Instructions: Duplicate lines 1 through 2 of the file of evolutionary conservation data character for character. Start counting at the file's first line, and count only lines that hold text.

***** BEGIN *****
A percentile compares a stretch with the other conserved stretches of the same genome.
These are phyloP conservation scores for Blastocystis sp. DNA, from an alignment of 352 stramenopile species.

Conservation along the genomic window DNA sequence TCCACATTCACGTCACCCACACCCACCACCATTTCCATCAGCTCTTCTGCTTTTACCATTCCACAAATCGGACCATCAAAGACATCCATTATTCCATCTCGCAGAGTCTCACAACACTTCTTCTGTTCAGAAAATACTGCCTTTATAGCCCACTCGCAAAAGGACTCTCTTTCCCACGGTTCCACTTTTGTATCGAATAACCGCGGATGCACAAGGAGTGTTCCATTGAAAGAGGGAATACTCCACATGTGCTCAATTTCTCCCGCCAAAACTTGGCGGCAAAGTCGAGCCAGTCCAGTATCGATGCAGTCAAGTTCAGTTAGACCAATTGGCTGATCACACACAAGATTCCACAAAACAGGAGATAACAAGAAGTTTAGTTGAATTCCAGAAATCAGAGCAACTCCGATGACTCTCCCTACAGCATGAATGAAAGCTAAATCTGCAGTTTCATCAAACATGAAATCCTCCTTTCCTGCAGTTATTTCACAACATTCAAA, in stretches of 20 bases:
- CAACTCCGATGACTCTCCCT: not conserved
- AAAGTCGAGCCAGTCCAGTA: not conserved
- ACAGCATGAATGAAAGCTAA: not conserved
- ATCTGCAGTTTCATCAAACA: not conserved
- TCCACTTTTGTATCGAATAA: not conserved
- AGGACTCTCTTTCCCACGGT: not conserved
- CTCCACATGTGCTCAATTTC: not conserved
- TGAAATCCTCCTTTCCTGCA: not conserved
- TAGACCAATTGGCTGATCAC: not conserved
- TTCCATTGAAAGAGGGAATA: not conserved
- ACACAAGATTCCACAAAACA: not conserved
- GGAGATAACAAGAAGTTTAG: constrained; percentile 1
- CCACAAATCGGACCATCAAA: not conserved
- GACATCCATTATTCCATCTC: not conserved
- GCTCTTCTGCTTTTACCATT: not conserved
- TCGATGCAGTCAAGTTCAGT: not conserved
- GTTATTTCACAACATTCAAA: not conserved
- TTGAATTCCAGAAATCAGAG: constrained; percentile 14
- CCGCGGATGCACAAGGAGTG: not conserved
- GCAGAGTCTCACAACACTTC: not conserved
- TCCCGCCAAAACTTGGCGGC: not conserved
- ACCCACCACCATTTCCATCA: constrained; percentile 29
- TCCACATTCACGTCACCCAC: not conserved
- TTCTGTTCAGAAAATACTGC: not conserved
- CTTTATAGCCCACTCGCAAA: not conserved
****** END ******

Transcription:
A percentile compares a stretch with the other conserved stretches of the same genome.
These are phyloP conservation scores for Blastocystis sp. DNA, from an alignment of 352 stramenopile species.